✘ How has the dismissal of a strategic leadership team member affected employee morale?
✔ Does this feature meet the business need and solve the problem we’re trying to solve?
✘ Is this feature really necessary or is it just an accessory to the main product?
Ensure the Criteria is Clear
While creating and editing questions, don’t forget to set appropriate response types. This helps ensure that the criteria for each question is clear and stakeholders understand the kind of information they need to provide so that you can help them improve their business. Some common response types that you might use are annotations or media files, multiple choices, and signatures for stakeholder approval.
Add Notes to Provide Context
Avoid miscommunication and wasting time on irrelevant details by adding detailed notes to template items as necessary. Since a requirements document acts as a reference point for both analyst and stakeholder, you must ensure that it has everything one needs to get up to speed. Save time explaining the data and focus more on talking about what steps the business should take.
Why Use SafetyCulture (formerly iAuditor) Requirements Document Templates?
What is SafetyCulture?
Gain key stakeholder buy-in and obtain requirements quicker with requirements document templates from SafetyCulture. SafetyCulture is a digital operations platform organizations around the world and across industries use to make their business processes more efficient. SafetyCulture has the following features to make requirements gathering easier:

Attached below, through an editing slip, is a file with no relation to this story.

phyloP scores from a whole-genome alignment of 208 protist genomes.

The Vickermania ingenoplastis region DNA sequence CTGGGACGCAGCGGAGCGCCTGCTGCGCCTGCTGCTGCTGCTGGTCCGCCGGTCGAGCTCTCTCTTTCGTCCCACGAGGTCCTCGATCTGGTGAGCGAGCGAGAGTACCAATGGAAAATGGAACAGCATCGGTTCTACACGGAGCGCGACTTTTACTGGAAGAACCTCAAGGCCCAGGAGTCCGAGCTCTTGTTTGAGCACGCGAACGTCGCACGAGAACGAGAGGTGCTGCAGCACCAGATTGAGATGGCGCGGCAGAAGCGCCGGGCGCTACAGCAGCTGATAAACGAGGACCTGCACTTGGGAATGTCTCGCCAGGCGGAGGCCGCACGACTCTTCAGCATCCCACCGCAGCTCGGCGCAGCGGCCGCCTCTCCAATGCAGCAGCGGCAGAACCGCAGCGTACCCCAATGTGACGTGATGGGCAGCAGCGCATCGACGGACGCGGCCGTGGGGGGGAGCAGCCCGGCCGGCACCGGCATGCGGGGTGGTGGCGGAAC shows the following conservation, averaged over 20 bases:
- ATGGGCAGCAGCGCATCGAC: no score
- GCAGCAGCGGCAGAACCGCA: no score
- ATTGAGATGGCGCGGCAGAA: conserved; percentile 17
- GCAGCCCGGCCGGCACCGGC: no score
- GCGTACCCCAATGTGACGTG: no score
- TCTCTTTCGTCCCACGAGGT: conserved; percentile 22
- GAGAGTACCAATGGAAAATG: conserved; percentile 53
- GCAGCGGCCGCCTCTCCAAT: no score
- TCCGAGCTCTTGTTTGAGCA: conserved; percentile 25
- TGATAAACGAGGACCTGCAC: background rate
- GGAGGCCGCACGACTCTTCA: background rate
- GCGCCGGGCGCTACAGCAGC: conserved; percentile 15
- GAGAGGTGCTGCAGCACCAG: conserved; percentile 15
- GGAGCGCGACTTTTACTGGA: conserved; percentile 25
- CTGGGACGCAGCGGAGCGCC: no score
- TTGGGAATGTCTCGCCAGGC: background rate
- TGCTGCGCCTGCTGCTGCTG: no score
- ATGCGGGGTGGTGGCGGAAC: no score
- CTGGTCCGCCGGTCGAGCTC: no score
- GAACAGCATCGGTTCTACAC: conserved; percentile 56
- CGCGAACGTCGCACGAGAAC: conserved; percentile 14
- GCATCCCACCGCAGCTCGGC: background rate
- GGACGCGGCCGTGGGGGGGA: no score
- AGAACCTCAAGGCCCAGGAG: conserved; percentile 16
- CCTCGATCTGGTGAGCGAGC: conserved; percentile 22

- Create and complete collaborative actions with clients
- Generate professional Web & PDF reports instantly
- See common issues with the analytics dashboard
Get started for free by downloading one of our featured requirements document templates.
Requirements Document Templates
Use this product requirements document (PRD) template as the starting point for cross-functional team meetings. Lead product managers can empower individuals within teams to take product ownership by giving them editing access. This one-page PRD template has 5 sections:
- Important Information - participants, status, target release
- Goals, Business Objectives, Strategic Fit - problem the product is solving; rationale for the product; technical, business. or user assumptions; research and data
- User Stories - description, priority level, additional links and screenshots
- User Design & Interactions - description, photo or sketch of mockup
- Questions, Clarifications, Scope - final decision, learnings, limitations
Download this user requirements document (URD) template to define requirements effectively. Share this digital URD template with the product and engineering teams for better collaboration. Follow the steps below to get started on your requirements document template:
- List down your assumptions about the proposed feature
- Determine if the proposed feature meets the business need or solves the problem
- Establish who is responsible for delivering the inputs for the feature
- Go through how the feature would be used in multiple scenarios